DOI: 10.1161/circ.148.suppl_1.12956 ISSN: 0009-7322

Abstract 12956: Novel Digital Strategy for Improving Diversity in Cardiovascular Clinical Trials

Sneha S Jain, Marco V Perez, Kaylin T Nguyen, Adrian F Hernandez, Mintu Turakhia, Kenneth W Mahaffey
  • Physiology (medical)
  • Cardiology and Cardiovascular Medicine

Background: Diversity of trial participants is crucial for the generalizability of clinical trial findings. Cardiovascular trials often underrepresent non-white participants, women, and older individuals. Investigators for the Apple Heart Study (AHS) and the Project Baseline Health Study (PBHS) used a digital platform or ‘waiting room’ to invite interested individuals in the United States to learn about the study, sign an electronic consent, and provide some baseline information including assessment of key inclusion/exclusion criteria. For AHS, the direct-to-participant approach led to the recruitment of participants that were comparably aligned with the US census. For PBHS, participants were enrolled from a ‘waiting room’ using specific parameters to meet the pre-specified target of mimicking the US census for race and ethnicity.

Methods: We describe the sex, age, and race/ethnicity of the population enrolled in AHS and PBHS. AHS was a completely siteless/virtual trial, while PBHS did traditional assessments at physical locations while also having virtual components.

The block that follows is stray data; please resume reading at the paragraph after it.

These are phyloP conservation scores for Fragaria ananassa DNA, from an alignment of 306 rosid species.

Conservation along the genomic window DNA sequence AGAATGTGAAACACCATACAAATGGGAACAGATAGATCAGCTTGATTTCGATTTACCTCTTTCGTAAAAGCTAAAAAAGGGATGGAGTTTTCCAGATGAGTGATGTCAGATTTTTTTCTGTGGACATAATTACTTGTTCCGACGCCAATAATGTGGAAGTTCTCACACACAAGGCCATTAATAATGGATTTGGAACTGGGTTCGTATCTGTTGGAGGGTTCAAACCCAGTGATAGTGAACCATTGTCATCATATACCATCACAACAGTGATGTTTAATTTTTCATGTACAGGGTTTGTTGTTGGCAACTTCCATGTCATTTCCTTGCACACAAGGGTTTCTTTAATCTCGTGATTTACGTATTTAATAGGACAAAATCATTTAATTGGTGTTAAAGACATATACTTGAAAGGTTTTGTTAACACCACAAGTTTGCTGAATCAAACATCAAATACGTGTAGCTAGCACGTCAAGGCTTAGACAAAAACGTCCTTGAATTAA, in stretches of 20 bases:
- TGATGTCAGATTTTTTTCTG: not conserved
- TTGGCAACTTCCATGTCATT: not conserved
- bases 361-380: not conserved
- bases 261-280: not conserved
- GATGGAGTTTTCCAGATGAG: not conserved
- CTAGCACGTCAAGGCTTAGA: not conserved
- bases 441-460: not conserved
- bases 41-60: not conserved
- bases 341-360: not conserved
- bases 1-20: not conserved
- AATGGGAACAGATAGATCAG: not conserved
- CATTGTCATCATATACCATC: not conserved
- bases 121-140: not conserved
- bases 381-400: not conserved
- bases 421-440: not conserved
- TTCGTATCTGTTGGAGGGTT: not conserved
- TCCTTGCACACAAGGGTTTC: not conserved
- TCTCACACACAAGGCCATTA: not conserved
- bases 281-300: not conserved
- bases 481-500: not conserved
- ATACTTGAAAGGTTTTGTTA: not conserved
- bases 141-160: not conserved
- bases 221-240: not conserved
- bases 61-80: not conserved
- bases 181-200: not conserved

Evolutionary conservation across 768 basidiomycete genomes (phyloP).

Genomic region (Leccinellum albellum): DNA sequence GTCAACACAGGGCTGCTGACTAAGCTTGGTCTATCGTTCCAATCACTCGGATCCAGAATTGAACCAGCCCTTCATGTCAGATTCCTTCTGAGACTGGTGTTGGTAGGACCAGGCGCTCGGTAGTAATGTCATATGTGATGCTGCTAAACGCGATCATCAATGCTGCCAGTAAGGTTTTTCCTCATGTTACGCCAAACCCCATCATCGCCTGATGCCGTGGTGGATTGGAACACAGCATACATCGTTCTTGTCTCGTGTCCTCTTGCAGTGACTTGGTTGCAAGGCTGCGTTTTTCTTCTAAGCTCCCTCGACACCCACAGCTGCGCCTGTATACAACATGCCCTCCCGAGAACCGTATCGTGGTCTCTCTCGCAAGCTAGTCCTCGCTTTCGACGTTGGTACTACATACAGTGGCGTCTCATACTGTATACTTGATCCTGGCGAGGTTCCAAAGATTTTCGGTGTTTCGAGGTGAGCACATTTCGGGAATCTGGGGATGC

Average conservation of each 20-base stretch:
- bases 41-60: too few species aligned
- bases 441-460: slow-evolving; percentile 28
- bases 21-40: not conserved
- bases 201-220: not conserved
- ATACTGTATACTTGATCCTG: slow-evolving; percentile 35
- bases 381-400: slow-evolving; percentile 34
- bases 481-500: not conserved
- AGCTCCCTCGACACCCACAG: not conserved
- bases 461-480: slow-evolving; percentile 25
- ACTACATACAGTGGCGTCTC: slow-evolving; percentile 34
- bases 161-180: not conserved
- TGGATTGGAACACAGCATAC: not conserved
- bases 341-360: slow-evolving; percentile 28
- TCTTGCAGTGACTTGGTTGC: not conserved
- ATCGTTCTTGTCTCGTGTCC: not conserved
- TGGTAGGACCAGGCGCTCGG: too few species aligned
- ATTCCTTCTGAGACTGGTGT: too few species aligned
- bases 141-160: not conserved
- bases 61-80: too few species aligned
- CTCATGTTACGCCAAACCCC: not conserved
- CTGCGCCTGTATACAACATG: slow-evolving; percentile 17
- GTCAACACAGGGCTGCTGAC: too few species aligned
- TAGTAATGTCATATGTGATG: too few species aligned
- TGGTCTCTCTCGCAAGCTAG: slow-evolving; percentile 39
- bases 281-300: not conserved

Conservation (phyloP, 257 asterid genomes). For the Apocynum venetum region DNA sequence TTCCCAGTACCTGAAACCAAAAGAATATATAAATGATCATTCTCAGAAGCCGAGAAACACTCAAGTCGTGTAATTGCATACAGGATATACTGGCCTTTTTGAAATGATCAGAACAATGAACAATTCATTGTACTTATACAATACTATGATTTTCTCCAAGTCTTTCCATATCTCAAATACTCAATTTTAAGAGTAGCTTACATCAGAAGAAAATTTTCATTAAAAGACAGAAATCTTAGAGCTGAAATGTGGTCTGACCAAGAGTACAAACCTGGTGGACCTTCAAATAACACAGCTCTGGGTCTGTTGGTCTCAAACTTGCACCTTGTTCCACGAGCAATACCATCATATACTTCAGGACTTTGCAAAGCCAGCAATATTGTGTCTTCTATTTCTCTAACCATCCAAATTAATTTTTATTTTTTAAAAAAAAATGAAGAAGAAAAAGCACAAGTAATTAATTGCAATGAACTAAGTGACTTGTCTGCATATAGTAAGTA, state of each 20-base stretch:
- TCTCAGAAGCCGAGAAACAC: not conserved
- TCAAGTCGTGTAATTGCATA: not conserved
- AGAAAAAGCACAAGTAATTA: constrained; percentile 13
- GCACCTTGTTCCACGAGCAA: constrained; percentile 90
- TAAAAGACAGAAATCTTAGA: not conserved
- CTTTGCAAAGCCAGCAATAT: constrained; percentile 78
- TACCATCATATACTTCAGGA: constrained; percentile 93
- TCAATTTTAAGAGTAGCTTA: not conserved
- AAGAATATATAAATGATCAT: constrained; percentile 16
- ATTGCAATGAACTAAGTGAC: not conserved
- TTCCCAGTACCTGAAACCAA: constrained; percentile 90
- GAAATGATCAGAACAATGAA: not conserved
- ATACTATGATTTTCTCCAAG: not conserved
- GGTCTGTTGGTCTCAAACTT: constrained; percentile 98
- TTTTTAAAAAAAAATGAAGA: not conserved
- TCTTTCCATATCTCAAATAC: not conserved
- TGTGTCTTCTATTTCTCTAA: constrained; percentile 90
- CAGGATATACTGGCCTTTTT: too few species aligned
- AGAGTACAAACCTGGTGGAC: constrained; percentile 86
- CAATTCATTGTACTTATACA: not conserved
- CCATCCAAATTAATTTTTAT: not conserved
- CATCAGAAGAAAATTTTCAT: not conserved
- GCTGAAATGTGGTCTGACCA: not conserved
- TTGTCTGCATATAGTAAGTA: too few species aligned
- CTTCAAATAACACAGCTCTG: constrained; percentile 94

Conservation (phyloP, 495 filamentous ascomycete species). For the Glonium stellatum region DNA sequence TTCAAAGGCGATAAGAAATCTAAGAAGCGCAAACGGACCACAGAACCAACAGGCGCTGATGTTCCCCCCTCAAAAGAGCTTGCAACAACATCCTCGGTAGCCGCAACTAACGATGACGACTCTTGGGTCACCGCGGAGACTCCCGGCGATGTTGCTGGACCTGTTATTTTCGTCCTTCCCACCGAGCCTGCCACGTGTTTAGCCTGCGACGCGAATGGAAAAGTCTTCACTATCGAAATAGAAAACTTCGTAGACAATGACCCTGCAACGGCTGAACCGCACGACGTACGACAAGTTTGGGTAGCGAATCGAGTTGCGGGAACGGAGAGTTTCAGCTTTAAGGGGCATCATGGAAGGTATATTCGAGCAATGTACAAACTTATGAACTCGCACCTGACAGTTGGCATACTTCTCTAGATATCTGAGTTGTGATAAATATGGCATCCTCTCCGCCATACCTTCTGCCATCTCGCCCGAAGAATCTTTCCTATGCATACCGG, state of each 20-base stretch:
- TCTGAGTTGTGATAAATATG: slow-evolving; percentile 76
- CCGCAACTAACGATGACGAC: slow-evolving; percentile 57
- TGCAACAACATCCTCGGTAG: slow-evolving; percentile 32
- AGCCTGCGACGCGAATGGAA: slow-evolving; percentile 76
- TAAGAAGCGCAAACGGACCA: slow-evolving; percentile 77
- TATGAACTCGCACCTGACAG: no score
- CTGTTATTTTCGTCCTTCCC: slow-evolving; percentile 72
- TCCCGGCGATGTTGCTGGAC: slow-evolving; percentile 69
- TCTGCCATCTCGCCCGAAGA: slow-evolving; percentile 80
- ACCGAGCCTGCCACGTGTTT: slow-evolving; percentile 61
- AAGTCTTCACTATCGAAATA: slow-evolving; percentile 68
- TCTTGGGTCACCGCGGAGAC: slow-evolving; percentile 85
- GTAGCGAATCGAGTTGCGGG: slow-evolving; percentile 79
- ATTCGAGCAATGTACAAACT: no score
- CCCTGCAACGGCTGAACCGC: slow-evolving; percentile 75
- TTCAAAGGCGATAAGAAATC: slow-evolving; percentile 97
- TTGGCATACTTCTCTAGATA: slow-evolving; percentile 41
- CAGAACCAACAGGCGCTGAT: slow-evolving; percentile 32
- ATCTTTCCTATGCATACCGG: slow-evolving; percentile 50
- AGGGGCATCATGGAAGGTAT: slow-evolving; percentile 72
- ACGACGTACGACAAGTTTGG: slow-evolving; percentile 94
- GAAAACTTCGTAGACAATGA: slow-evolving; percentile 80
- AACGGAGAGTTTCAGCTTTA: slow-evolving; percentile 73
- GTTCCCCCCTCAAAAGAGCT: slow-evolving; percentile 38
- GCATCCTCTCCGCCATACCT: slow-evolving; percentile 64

Results: A total of 419,297 participants were enrolled in just 8 months in the AHS and 2502 were enrolled in PBHS. The sex, age, and race/ethnicity of the study populations are shown (see Table). 42-55% were women, 11.6% were Hispanic, 8-16% were black, 6-10% were Asian and 63-68% were white. AHS enrolled from all 50 states, while PBHS enrolled from 4 locations in California and North Carolina.

Conclusion: In two direct-to-participant clinical trials, we were able to recruit participants that were comparably aligned with the US census. The digital strategies used were successful in both siteless and traditional site-based research studies. The direct-to-participant recruitment approach and digital waiting room are potentially scalable methods for digital recruitment and enrollment to improve diversity in pivotal cardiovascular studies.

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